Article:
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Health, Science, Environment

St. Louis Hospitals Cancel Procedures, Limit Visitors To Prepare For Coronavirus Patients

Mercy Hospital St. Louis
File photo | Durrie Bouscaren | St. Louis Public Radio
Mercy Hospital, as well as the two other major hospital systems in St. Louis, have announced new policies to help prohibit the spread of the new coronavirus.

Updated at 11:30 a.m. March 23 with the latest restrictions on hospital visitors

Mercy, SSM Health and BJC hospitals will delay elective medical procedures to make way for an expected surge in patients sickened by the new coronavirus.

Starting Monday, the hospital will cancel any procedures that can safely be deferred for eight weeks. The provision frees up staff, equipment and space for those with the virus who will need medical care and keeps medical personnel and patients safe.

“This measure is intended to ensure that only urgent or time-sensitive procedures are provided, to protect our caregivers and the communities we serve, and to conserve the resources needed for the COVID-19 health crisis,” SSM Health spokeswoman Sara Ward said.

Elective medical procedures include operations such as cataract removal surgery and knee replacements.

Health care resources such as staff and beds are limited on the best of days, said Dave Dillo, a spokesman for the Missouri Hospital Association.

“How we best manage that resource is really important, and the St. Louis community is doing a good job of trying to handle it in a very difficult situation," he said.

Hospital officials say patients with scheduled appointments should contact their doctor if they have questions about the status of a planned operation.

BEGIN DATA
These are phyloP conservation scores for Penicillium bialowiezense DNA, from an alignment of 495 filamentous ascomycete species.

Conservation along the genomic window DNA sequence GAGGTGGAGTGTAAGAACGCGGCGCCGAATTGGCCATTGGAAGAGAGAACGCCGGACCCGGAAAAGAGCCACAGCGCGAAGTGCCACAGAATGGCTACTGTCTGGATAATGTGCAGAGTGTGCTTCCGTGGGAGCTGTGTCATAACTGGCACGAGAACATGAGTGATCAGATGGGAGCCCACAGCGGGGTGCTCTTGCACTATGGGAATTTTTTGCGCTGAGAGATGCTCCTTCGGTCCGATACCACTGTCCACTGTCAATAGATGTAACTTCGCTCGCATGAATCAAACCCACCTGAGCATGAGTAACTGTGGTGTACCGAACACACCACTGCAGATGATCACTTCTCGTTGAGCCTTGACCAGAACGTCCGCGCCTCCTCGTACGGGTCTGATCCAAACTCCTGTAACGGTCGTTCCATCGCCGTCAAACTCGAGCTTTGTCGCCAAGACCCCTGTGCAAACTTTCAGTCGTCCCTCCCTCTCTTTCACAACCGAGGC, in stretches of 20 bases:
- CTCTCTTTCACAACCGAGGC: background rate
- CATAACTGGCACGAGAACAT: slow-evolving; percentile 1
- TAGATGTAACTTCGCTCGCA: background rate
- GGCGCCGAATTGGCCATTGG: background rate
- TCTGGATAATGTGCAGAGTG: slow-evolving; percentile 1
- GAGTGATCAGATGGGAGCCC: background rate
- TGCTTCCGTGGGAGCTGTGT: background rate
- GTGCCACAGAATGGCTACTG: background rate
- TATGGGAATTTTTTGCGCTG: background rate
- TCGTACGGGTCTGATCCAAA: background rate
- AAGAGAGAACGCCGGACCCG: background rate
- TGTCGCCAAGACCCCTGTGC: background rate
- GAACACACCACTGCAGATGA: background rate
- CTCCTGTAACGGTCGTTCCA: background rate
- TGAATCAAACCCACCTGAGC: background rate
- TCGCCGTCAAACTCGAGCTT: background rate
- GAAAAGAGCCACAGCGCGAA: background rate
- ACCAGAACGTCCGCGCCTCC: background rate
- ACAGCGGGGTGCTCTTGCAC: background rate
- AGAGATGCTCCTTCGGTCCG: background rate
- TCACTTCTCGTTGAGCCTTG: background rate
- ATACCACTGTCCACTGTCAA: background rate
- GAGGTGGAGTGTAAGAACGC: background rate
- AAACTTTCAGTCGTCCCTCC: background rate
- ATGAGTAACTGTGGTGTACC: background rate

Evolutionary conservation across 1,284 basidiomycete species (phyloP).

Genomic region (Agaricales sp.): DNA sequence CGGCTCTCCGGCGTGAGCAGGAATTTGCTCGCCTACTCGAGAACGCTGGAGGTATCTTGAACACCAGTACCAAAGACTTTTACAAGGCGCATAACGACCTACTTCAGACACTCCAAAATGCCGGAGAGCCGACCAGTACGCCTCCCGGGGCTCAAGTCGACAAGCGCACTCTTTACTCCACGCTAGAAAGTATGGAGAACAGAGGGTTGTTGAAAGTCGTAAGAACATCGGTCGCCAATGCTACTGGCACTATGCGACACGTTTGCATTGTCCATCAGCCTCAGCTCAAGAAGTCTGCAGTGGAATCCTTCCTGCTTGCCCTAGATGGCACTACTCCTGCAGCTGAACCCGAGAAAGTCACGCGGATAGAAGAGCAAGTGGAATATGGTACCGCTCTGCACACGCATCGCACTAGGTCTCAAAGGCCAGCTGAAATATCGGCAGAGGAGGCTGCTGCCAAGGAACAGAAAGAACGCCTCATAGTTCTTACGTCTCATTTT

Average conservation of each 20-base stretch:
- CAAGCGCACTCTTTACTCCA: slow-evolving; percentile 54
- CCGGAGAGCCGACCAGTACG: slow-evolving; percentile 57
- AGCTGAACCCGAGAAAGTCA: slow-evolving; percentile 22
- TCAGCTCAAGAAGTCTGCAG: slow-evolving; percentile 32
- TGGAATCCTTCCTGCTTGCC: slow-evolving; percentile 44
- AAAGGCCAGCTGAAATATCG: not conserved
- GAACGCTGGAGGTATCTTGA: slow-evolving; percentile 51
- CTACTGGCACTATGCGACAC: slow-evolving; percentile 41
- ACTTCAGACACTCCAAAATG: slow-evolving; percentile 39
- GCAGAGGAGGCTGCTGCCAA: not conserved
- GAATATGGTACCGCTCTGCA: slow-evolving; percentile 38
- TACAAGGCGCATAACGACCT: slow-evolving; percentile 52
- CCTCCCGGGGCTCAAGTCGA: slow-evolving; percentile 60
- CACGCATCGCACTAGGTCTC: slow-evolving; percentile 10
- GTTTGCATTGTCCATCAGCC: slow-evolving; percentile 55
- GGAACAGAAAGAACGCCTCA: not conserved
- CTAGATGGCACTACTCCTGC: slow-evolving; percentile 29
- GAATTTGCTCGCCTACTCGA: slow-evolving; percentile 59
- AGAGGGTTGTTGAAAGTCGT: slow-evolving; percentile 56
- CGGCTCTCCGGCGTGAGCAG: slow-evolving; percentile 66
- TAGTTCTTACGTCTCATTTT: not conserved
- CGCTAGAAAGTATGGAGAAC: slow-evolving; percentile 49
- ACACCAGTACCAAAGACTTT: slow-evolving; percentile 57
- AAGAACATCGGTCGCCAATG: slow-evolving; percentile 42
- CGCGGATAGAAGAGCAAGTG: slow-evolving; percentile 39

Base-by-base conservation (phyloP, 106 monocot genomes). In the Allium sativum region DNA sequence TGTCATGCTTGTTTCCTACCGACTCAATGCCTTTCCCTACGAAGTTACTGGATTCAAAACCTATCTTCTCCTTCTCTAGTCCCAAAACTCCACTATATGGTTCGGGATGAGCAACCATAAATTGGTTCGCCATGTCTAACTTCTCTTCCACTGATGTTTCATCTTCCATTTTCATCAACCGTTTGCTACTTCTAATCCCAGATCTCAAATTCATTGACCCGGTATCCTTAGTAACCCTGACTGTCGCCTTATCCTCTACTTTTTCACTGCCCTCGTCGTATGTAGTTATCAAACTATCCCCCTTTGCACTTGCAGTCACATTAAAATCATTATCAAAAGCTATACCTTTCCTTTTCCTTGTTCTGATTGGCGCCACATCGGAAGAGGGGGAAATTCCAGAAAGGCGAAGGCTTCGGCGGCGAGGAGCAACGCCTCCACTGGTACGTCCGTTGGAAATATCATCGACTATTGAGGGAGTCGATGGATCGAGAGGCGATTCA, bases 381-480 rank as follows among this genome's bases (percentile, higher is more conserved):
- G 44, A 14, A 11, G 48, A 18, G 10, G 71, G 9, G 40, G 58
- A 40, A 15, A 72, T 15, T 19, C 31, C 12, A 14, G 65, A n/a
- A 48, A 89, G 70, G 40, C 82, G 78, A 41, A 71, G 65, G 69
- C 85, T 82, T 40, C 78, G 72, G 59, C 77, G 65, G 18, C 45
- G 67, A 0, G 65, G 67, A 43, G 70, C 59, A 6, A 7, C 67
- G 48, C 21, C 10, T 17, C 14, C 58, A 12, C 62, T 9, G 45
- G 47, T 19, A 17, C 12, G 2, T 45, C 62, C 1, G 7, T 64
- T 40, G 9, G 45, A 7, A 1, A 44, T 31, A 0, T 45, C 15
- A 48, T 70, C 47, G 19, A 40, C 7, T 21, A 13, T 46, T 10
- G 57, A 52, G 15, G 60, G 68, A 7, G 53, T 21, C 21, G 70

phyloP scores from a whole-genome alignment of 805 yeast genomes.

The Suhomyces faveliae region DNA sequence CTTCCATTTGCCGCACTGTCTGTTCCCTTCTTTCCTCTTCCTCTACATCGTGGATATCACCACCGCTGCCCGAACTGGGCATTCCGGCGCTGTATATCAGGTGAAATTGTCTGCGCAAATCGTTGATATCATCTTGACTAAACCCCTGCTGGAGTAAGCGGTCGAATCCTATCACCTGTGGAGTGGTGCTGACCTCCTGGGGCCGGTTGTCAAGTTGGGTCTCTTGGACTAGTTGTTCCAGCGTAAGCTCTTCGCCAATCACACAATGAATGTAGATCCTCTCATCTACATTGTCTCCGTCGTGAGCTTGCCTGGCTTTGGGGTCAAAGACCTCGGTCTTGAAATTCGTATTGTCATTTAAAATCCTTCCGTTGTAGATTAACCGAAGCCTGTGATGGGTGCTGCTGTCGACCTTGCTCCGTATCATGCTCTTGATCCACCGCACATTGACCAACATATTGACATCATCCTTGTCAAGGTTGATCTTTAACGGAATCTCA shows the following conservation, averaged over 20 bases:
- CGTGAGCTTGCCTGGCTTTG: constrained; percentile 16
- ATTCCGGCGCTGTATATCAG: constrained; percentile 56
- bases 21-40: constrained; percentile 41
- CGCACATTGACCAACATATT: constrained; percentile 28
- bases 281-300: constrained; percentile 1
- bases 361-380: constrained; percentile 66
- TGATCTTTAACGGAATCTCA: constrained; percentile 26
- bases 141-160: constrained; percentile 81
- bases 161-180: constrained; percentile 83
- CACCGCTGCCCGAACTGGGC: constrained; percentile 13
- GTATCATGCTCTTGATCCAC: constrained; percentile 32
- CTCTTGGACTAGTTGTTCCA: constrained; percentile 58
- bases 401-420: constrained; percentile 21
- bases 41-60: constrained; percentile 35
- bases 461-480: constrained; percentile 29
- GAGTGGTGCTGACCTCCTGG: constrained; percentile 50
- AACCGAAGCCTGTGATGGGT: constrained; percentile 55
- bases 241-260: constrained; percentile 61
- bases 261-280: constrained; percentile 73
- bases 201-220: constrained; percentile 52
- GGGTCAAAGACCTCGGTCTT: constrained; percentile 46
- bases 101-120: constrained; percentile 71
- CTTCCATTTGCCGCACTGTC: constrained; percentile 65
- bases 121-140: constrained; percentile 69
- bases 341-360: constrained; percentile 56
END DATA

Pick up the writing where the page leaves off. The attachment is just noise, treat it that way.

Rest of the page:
Hospitals this week began restricting the number of people who can visit patients. The region’s health systems are barring visitors completely for most departments. 

Hospital officials say the policy reduces crowding and disease transmission. It also helps to conserve protective equipment such as face masks for hospital workers.

In a global crisis, every health care worker needs to be protected, Dillon said.

“A core component of our ability to deliver care is to have our caregivers healthy," he said.

BJC Healthcare put a “no-visitor” policy in place Monday, with some exceptions. Obstetrics, neonatal intensive care and emergency department patients will be allowed one visitor. Pediatric patients and patients who are dying can have two visitors.

SSM Health suspended visits in its hospitals in the St. Louis region, except for in pediatrics and in birthplace settings where limited visitors are allowed. Hospital staff may make exceptions for dying patients.

Mercy officials have put in place similar visitor restrictions. Starting Monday no visitors are allowed in hospitals except for one visitor per obstetric patient and patients in urgent procedure and two visitors per patients in neonatal intensive care units and pediatric departments. Mery also may allow visitors to visit dying patients.

Follow Sarah on Twitter: @petit_smudge

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